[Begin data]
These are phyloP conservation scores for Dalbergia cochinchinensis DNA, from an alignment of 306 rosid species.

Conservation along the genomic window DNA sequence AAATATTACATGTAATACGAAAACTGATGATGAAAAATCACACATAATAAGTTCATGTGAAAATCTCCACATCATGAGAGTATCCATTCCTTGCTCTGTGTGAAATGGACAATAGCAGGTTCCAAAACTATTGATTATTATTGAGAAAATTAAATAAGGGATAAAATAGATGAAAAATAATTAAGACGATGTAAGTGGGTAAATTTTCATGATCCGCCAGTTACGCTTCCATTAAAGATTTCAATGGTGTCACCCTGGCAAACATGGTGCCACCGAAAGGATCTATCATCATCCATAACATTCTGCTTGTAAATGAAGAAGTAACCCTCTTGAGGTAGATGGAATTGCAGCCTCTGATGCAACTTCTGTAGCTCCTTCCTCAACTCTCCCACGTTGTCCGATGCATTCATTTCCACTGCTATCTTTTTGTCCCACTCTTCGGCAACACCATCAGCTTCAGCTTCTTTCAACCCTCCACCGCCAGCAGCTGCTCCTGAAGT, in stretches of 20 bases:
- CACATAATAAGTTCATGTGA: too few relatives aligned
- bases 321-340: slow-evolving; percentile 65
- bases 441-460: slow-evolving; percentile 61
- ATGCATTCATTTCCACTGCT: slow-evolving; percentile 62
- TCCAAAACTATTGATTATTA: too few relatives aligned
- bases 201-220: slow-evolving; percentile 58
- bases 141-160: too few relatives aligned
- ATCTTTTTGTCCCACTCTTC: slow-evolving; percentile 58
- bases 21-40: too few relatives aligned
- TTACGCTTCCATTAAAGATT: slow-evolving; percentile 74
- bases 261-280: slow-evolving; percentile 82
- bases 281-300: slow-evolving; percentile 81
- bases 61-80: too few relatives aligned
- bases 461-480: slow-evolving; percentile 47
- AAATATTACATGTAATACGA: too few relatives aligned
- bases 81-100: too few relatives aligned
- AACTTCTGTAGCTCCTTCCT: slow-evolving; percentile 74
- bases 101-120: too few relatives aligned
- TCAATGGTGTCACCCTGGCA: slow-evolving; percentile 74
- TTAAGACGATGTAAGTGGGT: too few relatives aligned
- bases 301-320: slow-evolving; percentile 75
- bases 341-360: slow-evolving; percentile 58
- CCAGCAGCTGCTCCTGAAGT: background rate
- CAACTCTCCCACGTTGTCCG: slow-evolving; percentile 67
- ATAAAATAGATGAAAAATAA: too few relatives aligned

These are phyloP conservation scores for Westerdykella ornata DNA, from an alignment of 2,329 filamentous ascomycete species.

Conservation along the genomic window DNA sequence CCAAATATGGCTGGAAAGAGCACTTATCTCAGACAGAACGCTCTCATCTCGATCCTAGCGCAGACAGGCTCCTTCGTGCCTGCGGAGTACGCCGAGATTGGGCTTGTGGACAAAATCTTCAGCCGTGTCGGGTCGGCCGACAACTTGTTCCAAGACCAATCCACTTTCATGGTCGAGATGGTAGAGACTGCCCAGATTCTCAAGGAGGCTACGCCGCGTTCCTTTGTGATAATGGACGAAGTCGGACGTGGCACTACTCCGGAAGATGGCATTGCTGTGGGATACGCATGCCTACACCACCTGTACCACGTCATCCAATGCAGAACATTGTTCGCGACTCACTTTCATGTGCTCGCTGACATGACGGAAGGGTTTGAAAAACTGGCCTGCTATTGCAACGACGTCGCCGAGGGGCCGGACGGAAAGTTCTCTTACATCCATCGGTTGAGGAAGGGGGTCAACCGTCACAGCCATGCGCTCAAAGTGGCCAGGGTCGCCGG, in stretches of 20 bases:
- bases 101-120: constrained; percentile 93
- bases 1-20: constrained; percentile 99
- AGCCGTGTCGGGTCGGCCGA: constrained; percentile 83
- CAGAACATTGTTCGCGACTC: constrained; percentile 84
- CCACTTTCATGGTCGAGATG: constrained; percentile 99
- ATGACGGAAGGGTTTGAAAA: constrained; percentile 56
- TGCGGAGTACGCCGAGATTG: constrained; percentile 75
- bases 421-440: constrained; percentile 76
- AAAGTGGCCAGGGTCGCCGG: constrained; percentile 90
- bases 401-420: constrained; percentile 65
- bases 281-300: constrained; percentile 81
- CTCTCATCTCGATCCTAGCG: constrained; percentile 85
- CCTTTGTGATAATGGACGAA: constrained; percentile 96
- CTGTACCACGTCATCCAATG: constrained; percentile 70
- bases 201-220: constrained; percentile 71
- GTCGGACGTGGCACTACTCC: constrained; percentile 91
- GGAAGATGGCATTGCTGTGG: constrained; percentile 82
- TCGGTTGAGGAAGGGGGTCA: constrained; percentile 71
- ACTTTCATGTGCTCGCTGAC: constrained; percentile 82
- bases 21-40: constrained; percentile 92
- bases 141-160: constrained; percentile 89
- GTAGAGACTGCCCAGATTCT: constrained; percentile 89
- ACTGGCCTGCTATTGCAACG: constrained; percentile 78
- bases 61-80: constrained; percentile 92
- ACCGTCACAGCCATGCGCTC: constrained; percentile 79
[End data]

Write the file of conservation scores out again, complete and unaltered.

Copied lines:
These are phyloP conservation scores for Dalbergia cochinchinensis DNA, from an alignment of 306 rosid species.

Conservation along the genomic window DNA sequence AAATATTACATGTAATACGAAAACTGATGATGAAAAATCACACATAATAAGTTCATGTGAAAATCTCCACATCATGAGAGTATCCATTCCTTGCTCTGTGTGAAATGGACAATAGCAGGTTCCAAAACTATTGATTATTATTGAGAAAATTAAATAAGGGATAAAATAGATGAAAAATAATTAAGACGATGTAAGTGGGTAAATTTTCATGATCCGCCAGTTACGCTTCCATTAAAGATTTCAATGGTGTCACCCTGGCAAACATGGTGCCACCGAAAGGATCTATCATCATCCATAACATTCTGCTTGTAAATGAAGAAGTAACCCTCTTGAGGTAGATGGAATTGCAGCCTCTGATGCAACTTCTGTAGCTCCTTCCTCAACTCTCCCACGTTGTCCGATGCATTCATTTCCACTGCTATCTTTTTGTCCCACTCTTCGGCAACACCATCAGCTTCAGCTTCTTTCAACCCTCCACCGCCAGCAGCTGCTCCTGAAGT, in stretches of 20 bases:
- CACATAATAAGTTCATGTGA: too few relatives aligned
- bases 321-340: slow-evolving; percentile 65
- bases 441-460: slow-evolving; percentile 61
- ATGCATTCATTTCCACTGCT: slow-evolving; percentile 62
- TCCAAAACTATTGATTATTA: too few relatives aligned
- bases 201-220: slow-evolving; percentile 58
- bases 141-160: too few relatives aligned
- ATCTTTTTGTCCCACTCTTC: slow-evolving; percentile 58
- bases 21-40: too few relatives aligned
- TTACGCTTCCATTAAAGATT: slow-evolving; percentile 74
- bases 261-280: slow-evolving; percentile 82
- bases 281-300: slow-evolving; percentile 81
- bases 61-80: too few relatives aligned
- bases 461-480: slow-evolving; percentile 47
- AAATATTACATGTAATACGA: too few relatives aligned
- bases 81-100: too few relatives aligned
- AACTTCTGTAGCTCCTTCCT: slow-evolving; percentile 74
- bases 101-120: too few relatives aligned
- TCAATGGTGTCACCCTGGCA: slow-evolving; percentile 74
- TTAAGACGATGTAAGTGGGT: too few relatives aligned
- bases 301-320: slow-evolving; percentile 75
- bases 341-360: slow-evolving; percentile 58
- CCAGCAGCTGCTCCTGAAGT: background rate
- CAACTCTCCCACGTTGTCCG: slow-evolving; percentile 67
- ATAAAATAGATGAAAAATAA: too few relatives aligned

These are phyloP conservation scores for Westerdykella ornata DNA, from an alignment of 2,329 filamentous ascomycete species.

Conservation along the genomic window DNA sequence CCAAATATGGCTGGAAAGAGCACTTATCTCAGACAGAACGCTCTCATCTCGATCCTAGCGCAGACAGGCTCCTTCGTGCCTGCGGAGTACGCCGAGATTGGGCTTGTGGACAAAATCTTCAGCCGTGTCGGGTCGGCCGACAACTTGTTCCAAGACCAATCCACTTTCATGGTCGAGATGGTAGAGACTGCCCAGATTCTCAAGGAGGCTACGCCGCGTTCCTTTGTGATAATGGACGAAGTCGGACGTGGCACTACTCCGGAAGATGGCATTGCTGTGGGATACGCATGCCTACACCACCTGTACCACGTCATCCAATGCAGAACATTGTTCGCGACTCACTTTCATGTGCTCGCTGACATGACGGAAGGGTTTGAAAAACTGGCCTGCTATTGCAACGACGTCGCCGAGGGGCCGGACGGAAAGTTCTCTTACATCCATCGGTTGAGGAAGGGGGTCAACCGTCACAGCCATGCGCTCAAAGTGGCCAGGGTCGCCGG, in stretches of 20 bases:
- bases 101-120: constrained; percentile 93
- bases 1-20: constrained; percentile 99
- AGCCGTGTCGGGTCGGCCGA: constrained; percentile 83
- CAGAACATTGTTCGCGACTC: constrained; percentile 84
- CCACTTTCATGGTCGAGATG: constrained; percentile 99
- ATGACGGAAGGGTTTGAAAA: constrained; percentile 56
- TGCGGAGTACGCCGAGATTG: constrained; percentile 75
- bases 421-440: constrained; percentile 76
- AAAGTGGCCAGGGTCGCCGG: constrained; percentile 90
- bases 401-420: constrained; percentile 65
- bases 281-300: constrained; percentile 81
- CTCTCATCTCGATCCTAGCG: constrained; percentile 85
- CCTTTGTGATAATGGACGAA: constrained; percentile 96
- CTGTACCACGTCATCCAATG: constrained; percentile 70
- bases 201-220: constrained; percentile 71
- GTCGGACGTGGCACTACTCC: constrained; percentile 91
- GGAAGATGGCATTGCTGTGG: constrained; percentile 82
- TCGGTTGAGGAAGGGGGTCA: constrained; percentile 71
- ACTTTCATGTGCTCGCTGAC: constrained; percentile 82
- bases 21-40: constrained; percentile 92
- bases 141-160: constrained; percentile 89
- GTAGAGACTGCCCAGATTCT: constrained; percentile 89
- ACTGGCCTGCTATTGCAACG: constrained; percentile 78
- bases 61-80: constrained; percentile 92
- ACCGTCACAGCCATGCGCTC: constrained; percentile 79